Celades seems at peace with his time at the Mestalla. Since retiring in 2010, he’s coached various Spanish national youth teams, assisted Spain in 2018, and was briefly a member of Julen Lopetegui’s staff at Real Madrid. As is wont to happen, the Catalonian will likely get another opportunity somewhere.
Some people take things easy following retirement. Some people are not Markus Holgersson. Not content with owning a brewery, the former Red Bulls defender is working as a lecturer for academy players. He has been hired by Eskilsminne IF of the third tier Division 1 Södra to moderate “six different modules” teaching the youth how to navigate the difficult road to professional soccer.
Holgersson’s lessons will revolve around maintaining a work/life balance as he discusses his own past experiences. Hopefully the series will be recorded and uploaded to the internet so we can all bask in the wisdom gleaned over the course of a 16-year career. At the moment, Eskilsminne is firmly lodged in a relegation spot, so perhaps the senior players would also benefit from inclusion in the courses. Or maybe what they really need is a brief and triumphant return to the field from the 35-year-old Holgersson.
Soccer players love to come together for a good cause. The Colombian regional network Telepacifico hosted the Encuentro de la Esperanza, featuring “sporting idols” from the Valle del Cauca region offering “families a healthy and unique space.” None other than former Red Bull Wilman Conde was present to play Teqball, “a new sport that combines soccer and tennis technique.”
Conde played in New York during the 2012 season and made 17 appearances on the back line. Following that season, the former Colombian youth international never joined another team, seemingly ending his playing days on the banks of the Passaic River. His professional career started in 2000 with Deportes Quindío and featured stops at Deportivo Cali, Real Cartagena, Millonarios, the Chicago Fire, and Atlas.
Feel free to check in, Wilman. I would love to hear from you.
Rumored future Red Bulls manager Gerhard Struber and Barnsley took on Middlesbrough this weekend in the Championship. Prior to the match, opposing manager Neil Warnock shared details on his coronavirus scare, describing the experience as “life and death.” However, the 71-year-old has recovered and was present on the sideline for the match.
On the lighter side, the famously chatty Yorkshireman jokingly threw his hat into the ring for the open Red Bulls position. “Don’t ask me to choose one of them [Barnsley or New York], will you?” opined Warnock in his pre-match press conference. “Because I love New York. If he don’t want to go there, if he wants to put my name in, I do like New York. I think it’s a special place where my wife and I have had great… Four or five days is enough. I don’t know whether I could go work there, but [Struber]’s done well [in Barnsley]. He’s done well there in certain areas according to the press and I think it’s an Austrian-related club in New York, so you know it’s one of those things.”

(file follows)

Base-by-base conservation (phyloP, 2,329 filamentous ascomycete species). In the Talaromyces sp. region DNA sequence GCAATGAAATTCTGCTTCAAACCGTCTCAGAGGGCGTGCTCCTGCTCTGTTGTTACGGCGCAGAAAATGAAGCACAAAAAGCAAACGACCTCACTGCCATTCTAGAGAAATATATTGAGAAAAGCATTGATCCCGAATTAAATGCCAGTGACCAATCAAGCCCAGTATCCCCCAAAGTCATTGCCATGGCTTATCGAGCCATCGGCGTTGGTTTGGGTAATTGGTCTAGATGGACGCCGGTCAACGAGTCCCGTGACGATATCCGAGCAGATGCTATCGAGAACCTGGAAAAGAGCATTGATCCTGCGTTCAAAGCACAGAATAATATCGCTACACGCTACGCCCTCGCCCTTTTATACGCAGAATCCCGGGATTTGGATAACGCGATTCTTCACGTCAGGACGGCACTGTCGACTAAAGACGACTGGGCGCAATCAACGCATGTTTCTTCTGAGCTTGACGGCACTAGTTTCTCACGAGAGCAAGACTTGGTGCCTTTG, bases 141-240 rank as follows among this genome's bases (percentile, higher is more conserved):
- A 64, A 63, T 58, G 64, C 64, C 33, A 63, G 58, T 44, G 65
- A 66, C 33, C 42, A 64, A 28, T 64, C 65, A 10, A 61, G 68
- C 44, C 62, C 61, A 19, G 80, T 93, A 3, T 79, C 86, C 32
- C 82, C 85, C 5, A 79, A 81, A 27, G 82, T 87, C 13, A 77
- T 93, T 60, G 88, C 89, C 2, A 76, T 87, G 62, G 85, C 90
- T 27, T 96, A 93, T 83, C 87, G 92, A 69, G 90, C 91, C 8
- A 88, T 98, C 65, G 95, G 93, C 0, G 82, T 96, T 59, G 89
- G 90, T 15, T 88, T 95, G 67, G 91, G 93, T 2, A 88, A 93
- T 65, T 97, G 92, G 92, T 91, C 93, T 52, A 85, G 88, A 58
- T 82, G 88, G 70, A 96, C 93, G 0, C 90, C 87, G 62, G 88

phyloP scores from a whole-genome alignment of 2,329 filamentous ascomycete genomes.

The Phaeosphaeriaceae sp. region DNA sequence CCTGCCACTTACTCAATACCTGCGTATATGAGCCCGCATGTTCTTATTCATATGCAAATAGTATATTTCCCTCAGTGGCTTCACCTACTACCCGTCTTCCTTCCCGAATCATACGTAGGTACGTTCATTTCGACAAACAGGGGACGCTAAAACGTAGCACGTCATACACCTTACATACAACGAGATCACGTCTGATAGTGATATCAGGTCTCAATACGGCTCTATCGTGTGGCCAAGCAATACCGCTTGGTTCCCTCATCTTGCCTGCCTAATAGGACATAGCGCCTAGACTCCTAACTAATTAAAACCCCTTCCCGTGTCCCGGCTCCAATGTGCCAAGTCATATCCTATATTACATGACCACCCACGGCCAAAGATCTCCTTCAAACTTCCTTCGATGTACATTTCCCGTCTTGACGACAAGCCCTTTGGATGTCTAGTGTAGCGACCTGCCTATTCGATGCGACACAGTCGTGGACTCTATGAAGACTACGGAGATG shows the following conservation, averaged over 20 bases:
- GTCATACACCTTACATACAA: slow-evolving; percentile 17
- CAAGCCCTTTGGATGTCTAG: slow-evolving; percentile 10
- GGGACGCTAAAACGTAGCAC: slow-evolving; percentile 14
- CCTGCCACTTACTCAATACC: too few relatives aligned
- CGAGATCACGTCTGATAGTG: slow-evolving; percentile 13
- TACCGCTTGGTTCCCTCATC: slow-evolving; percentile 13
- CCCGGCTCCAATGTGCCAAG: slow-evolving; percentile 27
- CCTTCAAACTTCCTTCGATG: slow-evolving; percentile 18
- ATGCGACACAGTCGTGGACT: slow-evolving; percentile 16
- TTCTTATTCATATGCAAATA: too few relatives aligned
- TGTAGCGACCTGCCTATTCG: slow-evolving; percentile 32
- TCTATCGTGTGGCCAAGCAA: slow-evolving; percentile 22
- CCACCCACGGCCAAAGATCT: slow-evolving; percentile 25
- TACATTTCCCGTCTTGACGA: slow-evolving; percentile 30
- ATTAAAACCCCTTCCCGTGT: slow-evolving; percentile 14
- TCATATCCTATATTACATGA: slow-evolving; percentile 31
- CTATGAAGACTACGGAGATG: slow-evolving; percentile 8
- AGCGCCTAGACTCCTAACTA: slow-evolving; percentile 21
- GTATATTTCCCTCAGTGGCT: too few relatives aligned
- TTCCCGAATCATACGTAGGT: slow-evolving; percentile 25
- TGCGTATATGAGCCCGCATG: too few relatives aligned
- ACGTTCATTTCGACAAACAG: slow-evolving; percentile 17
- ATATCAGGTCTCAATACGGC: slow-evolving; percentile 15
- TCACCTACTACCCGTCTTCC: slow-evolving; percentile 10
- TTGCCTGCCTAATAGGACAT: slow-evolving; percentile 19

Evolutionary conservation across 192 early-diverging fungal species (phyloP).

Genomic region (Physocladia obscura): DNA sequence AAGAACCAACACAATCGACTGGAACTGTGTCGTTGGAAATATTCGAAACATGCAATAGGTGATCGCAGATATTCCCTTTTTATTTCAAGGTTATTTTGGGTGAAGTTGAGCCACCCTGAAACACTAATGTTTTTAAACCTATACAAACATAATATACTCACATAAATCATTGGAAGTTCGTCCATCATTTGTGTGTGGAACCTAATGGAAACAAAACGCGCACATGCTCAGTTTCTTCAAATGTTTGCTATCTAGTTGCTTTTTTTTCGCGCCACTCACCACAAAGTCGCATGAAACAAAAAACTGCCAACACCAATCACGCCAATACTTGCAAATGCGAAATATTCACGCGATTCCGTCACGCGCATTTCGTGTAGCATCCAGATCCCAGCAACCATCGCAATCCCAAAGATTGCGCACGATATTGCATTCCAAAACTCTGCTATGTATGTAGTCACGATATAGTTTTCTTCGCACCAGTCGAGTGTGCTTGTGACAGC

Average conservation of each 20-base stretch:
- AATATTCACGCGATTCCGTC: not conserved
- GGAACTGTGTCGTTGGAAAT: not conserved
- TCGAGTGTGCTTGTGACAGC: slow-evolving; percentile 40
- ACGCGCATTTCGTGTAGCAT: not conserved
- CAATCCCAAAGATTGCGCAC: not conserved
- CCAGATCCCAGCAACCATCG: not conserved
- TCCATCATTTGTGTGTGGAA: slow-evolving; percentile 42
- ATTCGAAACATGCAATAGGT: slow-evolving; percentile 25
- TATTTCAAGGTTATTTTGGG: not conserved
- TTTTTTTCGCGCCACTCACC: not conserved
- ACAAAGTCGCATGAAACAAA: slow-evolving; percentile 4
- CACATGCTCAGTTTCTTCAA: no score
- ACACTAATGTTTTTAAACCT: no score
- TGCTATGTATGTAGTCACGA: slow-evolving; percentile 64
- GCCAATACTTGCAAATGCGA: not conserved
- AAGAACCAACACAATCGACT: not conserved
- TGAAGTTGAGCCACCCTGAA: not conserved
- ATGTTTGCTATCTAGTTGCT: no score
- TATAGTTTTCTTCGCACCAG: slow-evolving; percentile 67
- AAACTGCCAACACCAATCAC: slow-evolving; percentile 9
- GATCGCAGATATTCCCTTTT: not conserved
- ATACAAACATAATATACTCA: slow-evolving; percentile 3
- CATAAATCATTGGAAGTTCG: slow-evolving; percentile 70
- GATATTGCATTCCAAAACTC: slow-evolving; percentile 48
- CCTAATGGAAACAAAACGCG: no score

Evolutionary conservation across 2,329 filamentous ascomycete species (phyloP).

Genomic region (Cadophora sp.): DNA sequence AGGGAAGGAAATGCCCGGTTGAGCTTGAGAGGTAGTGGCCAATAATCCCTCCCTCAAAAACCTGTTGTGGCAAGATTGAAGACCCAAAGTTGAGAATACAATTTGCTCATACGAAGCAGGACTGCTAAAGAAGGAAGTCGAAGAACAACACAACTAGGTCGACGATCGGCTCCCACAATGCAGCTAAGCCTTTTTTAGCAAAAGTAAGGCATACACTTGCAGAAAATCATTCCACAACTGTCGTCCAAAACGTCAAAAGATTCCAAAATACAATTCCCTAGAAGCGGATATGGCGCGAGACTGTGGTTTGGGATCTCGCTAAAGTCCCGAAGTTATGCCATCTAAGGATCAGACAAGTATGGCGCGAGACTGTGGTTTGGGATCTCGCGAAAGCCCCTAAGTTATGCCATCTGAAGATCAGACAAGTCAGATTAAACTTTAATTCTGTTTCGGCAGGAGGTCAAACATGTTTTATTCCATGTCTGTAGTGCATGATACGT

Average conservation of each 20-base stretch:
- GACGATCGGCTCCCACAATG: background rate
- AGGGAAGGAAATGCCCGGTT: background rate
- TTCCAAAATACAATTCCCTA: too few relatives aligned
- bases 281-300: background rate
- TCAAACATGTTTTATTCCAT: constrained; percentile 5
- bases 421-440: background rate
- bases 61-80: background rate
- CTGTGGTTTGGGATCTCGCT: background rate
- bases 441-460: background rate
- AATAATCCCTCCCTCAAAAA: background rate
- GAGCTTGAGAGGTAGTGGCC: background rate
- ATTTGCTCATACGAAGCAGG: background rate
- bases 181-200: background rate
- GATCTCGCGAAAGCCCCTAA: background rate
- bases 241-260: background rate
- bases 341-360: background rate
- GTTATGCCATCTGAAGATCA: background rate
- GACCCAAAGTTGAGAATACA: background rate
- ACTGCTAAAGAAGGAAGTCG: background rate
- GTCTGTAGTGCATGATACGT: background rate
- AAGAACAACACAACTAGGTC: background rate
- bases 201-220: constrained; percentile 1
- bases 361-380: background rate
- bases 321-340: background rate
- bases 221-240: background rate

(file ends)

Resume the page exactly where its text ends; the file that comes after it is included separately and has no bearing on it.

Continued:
I’m sure the Red Bulls will keep Warnock’s interest in mind.
The county is called Scotland, but people with other names are allowed to live there too. In acquiescence with this rule, former Red Bulls U-23s captain Markus Fjörtoft secured a move to Greenock Morton of the second division Scottish Championship. The Norwegian-English center back was most recently with Hamilton Academical, making nine appearances in the Scottish Premiership last season.
Fjörtoft, the son of star striker Jan Åge, began his career with Bærum SK before matriculating to Duke University, spending four years in North Carolina. He played with the Red Bulls U-23s in the summer of 2017, making 13 appearances and committing what he terms a “f*** up.” In his first practice, the towering defender accidentally landed a dangerous tackle on star striker Bradley Wright-Phillips, who responded by faking a limp but continued to reassure and check in with the frazzled newcomer.
Following a first place finish in the PDL’s Mid Atlantic Division and success at Duke, Fjörtoft was drafted by the Seattle Sounders in the second round of the 2018 SuperDraft. In a surprising move, he opted to join Southern United of the New Zealand Football Championship. One year later, the Swindon native was in Scotland with Hamilton, pursuing the professional dream. Now 26 years old, he appears ready to play a key role for Greenock’s pursuit of first division football, a level The Ton has not reached since 1988.
Oh, and Fjörtoft hosts a podcast called the BroPod, if you’re into that sort of thing. A recent guest was Dane Murphy, CEO of… Barnsley FC, a club of recent interest to Red Bulls fans. The universe is a strange, interconnected place.
Matt Miazga is on the move, and the location is very familiar to Red Bulls fans. The current member of the Chelsea loan army is joining Anderlecht of the Belgian First Division A. Les Mauves et Blancs currently house former Red Bulls Kemar Lawrence and Amir Murillo, with the latter performing so well that he is generating discussion of a transfer to La Liga or the Premier League.
Miazga never broke into the rotation at Chelsea and went out on loan to Vitesse, Nantes, and Reading. At 25 years old, there’s still time to reach the top of the game, but it likely won’t be at Stamford Bridge, a notoriously difficult challenge for any player regardless of talent and ability. Will Anderlecht become Miazga’s new permanent club or at least lead him on the path to it? Only time will tell.
Here’s a joke that was submitted by Joyce of Kinnelon:
“Miazga proved that a person doesn’t have to be a Member of Parliament to be a backbencher.”
Thank you, Joyce. Your Anglophile wit is only surpassed by your cruelty.